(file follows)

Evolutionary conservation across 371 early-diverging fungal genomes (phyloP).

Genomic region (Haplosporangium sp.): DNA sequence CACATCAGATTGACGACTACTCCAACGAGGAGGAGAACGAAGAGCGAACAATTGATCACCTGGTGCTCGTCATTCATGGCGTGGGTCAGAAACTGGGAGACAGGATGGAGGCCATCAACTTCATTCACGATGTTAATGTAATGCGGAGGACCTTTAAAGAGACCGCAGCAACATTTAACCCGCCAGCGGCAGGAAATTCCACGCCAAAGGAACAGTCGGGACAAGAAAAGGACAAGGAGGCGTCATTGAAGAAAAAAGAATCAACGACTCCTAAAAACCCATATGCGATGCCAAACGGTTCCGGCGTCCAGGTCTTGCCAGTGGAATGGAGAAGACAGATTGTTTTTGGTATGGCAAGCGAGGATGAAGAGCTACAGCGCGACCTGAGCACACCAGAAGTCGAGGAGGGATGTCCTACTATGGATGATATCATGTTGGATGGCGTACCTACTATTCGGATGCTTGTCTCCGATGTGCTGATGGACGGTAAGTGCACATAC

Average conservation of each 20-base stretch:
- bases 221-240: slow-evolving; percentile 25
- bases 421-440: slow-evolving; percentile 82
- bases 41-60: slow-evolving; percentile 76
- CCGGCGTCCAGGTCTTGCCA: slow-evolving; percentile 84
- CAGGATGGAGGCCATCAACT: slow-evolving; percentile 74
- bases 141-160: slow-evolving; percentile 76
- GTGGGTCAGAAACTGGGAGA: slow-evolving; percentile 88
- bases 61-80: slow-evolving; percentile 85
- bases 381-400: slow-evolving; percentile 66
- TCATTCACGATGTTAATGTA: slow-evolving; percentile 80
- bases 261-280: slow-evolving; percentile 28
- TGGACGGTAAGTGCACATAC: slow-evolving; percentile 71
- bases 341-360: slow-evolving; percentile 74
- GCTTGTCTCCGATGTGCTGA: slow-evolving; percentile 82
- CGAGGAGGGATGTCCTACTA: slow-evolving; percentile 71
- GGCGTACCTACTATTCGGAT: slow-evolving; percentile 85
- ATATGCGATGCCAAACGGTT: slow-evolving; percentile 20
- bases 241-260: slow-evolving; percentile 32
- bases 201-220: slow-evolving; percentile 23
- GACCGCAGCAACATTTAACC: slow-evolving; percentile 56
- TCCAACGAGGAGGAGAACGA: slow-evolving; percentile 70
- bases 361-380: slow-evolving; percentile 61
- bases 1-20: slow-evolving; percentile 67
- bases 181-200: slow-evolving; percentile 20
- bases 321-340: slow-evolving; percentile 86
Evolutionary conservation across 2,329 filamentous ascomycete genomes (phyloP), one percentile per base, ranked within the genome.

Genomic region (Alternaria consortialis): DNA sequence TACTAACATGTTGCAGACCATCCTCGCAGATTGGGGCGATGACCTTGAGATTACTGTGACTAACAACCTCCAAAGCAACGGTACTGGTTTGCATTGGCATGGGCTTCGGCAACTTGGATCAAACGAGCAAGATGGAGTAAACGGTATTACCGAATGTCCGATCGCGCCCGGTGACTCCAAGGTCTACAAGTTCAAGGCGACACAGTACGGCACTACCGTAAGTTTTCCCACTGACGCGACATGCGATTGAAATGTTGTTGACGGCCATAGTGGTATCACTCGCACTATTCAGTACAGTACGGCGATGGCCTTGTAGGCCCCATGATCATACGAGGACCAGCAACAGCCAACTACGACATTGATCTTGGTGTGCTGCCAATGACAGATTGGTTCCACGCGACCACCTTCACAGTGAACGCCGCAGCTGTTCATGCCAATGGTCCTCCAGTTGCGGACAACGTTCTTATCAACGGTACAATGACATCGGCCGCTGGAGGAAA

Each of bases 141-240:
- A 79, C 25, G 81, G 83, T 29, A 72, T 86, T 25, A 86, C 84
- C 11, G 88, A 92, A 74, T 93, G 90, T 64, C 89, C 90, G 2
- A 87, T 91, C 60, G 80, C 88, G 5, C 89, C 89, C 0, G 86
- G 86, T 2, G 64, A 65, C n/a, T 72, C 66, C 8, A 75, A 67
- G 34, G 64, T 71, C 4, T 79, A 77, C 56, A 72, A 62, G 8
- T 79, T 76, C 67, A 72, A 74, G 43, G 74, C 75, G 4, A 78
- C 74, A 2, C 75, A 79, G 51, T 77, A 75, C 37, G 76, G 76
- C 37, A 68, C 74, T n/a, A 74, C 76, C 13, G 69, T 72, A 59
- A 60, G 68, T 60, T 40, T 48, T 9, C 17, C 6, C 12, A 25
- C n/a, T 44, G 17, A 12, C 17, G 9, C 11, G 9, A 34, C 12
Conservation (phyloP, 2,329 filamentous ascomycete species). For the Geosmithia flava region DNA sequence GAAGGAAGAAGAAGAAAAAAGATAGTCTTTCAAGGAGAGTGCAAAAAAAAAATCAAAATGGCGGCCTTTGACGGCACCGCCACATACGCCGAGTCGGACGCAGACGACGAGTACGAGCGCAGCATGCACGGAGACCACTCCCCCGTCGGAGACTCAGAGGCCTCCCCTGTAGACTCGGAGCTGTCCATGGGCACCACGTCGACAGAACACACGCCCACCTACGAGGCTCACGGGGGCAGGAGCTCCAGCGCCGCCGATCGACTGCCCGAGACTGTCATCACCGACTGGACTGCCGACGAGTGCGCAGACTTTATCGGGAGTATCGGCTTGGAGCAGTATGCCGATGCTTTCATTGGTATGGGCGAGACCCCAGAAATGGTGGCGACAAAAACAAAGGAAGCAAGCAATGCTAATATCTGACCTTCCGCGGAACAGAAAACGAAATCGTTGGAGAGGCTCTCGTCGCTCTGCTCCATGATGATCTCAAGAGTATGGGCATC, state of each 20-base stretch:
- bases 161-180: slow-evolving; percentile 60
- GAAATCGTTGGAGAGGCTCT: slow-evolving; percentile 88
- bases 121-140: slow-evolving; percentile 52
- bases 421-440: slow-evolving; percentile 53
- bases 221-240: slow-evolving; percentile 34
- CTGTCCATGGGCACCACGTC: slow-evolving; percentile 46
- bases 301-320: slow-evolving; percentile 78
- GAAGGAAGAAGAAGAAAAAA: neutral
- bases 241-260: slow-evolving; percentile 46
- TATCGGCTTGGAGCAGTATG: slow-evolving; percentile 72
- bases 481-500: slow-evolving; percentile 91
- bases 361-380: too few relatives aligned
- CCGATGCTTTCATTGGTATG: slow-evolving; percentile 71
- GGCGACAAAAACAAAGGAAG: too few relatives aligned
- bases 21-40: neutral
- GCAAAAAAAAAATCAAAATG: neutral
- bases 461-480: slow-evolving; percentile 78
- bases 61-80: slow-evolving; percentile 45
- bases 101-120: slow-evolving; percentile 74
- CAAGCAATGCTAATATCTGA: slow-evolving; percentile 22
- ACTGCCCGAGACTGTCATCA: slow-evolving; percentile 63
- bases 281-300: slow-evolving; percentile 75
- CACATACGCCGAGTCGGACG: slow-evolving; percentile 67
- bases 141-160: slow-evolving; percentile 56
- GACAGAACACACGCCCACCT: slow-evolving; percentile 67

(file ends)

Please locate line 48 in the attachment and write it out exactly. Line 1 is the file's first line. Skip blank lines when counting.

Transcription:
- CTGTCCATGGGCACCACGTC: slow-evolving; percentile 46